Expensive medications tend to make us feel better, even when they’re no different than cheap generics. But they can also make us feel worse, according to a new study. Researchers have found that we’re more likely to experience negative side effects when we take a drug we think is pricier—a flip side of the placebo effect known as the “nocebo” effect. The work could help doctors decide whether to recommend brand-name or generic drugs depending on each patient’s expectations.
In the study, researchers asked 49 people to test out a purported anti-itch cream that, in reality, contained no active ingredient. Some got “Solestan® Creme,” a fake brand name in a sleek blue box designed to look like other expensive brands on the market. Others received “Imotadil-LeniPharma Creme”—another fake, this time housed in a chintzier orange box resembling those typically used for generic drugs. “I put a lot of effort into making the designs convincing,” says study leader Alexandra Tinnermann, a neuroscientist at University Medical Center Hamburg-Eppendorf in Germany.
The researchers rubbed one of the two creams on the volunteers’ forearms and waited a few minutes for it soak in. They told the participants that the cream could cause increased sensitivity to pain—a known side effect of real medications called hyperalgesia. Then the scientists affixed a small device to the volunteers’ arms that delivered a brief flash of heat up to about 45°C (or 113°F).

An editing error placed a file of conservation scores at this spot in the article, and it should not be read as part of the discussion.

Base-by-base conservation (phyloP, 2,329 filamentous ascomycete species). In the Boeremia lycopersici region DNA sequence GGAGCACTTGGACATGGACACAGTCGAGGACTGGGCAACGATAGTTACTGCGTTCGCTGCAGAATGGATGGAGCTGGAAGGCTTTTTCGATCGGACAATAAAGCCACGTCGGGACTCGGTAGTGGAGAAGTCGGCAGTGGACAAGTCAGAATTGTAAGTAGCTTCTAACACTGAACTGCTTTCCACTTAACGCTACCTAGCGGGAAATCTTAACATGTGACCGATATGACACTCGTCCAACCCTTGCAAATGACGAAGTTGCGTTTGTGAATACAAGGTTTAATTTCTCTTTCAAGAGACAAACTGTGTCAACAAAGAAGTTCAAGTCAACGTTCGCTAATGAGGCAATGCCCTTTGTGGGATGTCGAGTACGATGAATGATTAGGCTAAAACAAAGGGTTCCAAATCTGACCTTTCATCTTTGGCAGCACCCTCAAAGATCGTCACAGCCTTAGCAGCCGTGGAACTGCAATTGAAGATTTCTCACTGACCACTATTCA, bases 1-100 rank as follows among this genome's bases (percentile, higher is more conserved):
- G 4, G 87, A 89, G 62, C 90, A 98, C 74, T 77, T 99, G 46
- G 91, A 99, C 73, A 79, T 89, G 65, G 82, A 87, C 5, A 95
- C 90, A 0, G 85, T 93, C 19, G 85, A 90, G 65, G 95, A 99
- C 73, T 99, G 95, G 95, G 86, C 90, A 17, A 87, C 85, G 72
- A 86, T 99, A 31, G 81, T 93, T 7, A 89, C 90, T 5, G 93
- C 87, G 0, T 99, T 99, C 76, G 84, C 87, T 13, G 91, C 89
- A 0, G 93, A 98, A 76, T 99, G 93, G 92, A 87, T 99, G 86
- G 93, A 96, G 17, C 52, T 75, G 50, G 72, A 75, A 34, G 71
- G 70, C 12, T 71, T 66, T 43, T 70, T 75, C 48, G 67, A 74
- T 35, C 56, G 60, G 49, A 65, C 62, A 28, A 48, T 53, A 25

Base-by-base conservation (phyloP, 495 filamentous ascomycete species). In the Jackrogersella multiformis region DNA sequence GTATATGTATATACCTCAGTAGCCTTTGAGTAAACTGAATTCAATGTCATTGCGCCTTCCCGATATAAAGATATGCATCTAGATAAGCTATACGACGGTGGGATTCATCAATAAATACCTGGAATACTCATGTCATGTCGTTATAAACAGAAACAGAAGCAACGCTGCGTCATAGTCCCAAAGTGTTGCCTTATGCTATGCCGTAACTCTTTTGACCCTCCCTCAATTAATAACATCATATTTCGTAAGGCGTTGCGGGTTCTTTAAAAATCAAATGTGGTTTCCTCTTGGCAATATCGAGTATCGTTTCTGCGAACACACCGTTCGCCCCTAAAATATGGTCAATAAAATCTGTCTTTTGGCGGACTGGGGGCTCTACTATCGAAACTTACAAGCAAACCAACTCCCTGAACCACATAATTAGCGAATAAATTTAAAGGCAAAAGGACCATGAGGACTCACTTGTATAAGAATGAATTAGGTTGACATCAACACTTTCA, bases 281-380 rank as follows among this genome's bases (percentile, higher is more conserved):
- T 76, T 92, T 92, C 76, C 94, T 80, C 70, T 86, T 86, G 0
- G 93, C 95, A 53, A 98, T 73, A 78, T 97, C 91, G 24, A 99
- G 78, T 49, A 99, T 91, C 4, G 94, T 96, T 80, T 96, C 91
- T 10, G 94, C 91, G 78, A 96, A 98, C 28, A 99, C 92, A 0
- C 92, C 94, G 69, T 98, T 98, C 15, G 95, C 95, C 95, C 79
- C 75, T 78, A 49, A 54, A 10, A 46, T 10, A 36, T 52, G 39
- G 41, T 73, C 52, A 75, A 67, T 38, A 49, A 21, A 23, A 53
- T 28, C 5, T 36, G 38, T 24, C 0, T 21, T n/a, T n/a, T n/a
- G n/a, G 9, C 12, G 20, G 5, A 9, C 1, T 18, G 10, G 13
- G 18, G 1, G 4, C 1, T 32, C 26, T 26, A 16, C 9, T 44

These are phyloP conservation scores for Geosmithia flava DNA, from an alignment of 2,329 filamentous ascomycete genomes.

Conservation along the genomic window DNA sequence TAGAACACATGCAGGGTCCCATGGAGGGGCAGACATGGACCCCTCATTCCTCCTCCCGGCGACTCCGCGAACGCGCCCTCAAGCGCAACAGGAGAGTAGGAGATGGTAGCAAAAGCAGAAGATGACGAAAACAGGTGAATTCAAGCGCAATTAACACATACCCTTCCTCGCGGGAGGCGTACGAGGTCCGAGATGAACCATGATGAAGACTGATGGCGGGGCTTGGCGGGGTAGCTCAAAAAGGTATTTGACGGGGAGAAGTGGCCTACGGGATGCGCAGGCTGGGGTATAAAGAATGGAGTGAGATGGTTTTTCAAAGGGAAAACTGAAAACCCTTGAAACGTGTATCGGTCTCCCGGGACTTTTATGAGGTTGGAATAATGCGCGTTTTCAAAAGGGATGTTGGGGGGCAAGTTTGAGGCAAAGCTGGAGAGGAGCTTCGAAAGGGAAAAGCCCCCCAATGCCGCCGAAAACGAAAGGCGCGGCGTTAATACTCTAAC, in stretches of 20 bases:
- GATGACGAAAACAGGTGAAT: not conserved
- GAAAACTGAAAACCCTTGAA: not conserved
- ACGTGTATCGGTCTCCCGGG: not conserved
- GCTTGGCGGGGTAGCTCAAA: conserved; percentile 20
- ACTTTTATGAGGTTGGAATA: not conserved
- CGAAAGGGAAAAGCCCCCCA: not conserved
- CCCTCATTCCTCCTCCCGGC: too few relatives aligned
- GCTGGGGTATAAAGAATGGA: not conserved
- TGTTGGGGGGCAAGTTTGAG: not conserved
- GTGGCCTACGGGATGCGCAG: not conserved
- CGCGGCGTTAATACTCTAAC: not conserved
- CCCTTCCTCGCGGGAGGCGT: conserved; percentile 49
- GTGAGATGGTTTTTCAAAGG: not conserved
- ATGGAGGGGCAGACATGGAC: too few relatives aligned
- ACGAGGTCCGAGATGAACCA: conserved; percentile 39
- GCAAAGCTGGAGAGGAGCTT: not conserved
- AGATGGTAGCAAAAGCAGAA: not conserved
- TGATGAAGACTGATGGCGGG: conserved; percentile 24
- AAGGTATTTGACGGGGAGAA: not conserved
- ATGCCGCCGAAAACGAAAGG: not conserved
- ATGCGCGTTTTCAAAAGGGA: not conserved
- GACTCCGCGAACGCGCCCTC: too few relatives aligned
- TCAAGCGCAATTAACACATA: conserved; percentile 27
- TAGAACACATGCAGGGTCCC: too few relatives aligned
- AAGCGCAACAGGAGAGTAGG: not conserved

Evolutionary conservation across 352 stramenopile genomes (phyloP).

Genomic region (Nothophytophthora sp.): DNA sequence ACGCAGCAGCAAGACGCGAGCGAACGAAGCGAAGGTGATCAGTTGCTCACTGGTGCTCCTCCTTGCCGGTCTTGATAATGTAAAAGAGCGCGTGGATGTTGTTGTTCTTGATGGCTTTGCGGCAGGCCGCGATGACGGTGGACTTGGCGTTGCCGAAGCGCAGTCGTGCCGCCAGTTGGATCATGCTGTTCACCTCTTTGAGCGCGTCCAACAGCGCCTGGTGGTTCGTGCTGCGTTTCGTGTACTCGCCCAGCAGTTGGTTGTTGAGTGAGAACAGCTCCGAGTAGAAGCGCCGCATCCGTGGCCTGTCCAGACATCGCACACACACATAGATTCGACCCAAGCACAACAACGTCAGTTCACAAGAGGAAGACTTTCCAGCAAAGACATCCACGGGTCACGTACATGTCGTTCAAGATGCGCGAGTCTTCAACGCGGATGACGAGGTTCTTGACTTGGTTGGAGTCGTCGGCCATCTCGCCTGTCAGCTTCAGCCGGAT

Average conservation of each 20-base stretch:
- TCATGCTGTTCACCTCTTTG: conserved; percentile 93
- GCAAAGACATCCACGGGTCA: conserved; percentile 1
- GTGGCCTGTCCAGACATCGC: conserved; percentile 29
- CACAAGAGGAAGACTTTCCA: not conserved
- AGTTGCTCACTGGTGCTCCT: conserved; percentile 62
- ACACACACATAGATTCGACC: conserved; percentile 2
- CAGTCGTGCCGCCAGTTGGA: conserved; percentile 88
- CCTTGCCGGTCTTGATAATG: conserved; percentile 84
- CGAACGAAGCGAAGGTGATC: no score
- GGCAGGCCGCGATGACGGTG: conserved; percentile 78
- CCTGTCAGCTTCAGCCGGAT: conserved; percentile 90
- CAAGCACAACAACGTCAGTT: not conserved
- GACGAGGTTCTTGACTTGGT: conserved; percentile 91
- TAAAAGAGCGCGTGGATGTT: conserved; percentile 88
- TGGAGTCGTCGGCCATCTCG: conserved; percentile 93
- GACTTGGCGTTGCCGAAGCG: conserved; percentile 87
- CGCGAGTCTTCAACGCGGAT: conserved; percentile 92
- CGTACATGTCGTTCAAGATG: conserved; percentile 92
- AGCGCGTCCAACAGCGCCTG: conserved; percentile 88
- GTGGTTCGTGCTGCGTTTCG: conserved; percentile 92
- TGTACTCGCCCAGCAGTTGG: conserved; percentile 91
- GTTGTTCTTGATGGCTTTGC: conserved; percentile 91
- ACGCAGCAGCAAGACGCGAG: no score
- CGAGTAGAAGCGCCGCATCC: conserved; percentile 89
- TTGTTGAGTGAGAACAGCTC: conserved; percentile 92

On average, those who thought they had received the expensive cream initially rated the pain as twice as intense as those who recieved the generic. As the trial wore on, the “expensive” cream group reported the pain becoming more and more intense, whereas the “cheap” cream group experienced a slight decrease in pain.
Brain recordings backed up these findings. Participants who both thought they were applying an expensive cream and reported feeling more pain had more activity in the prefrontal cortex. Other studies have shown increased activity in this brain region when people experience the placebo effect, and when their enjoyment of a product—wine, for example—is influenced by its supposed value, Tinnermann says.
What’s more, spinal cord regions associated with pain response also showed more activation in the “expensive” cream group, suggesting it wasn’t all in the volunteers’ heads: They really were experiencing more pain than the “cheap” cream group, the researchers report today in Science.
“There has been a lot of research on placebo and relatively little on nocebo,” Tinnermann says. “These findings add up to the fact that expectations have a lot of influence on the perception of a drug’s side effects.”
The spinal cord activation finding is particularly interesting, says Fabrizio Benedetti, a neuroscientist at the University of Turin in Italy who wasn’t involved in the study. Most scientists didn’t think that beliefs and perceptions affected nerve sensation in the spinal cord, he notes.
Physicians should be aware of the placebo and nocebo effects when describing medications to patients, says Per Aslaksen, a psychologist at the University of Tromsø in Norway who researches the placebo effect and who wasn’t involved in the work. “Both doctors and patients can often choose between several medications, and the price of the drug is sometimes the only factor that separates different types of drugs,” he says. So if patients expect or fear a drug’s side effect, prescribing them the less expensive option might improve their experience.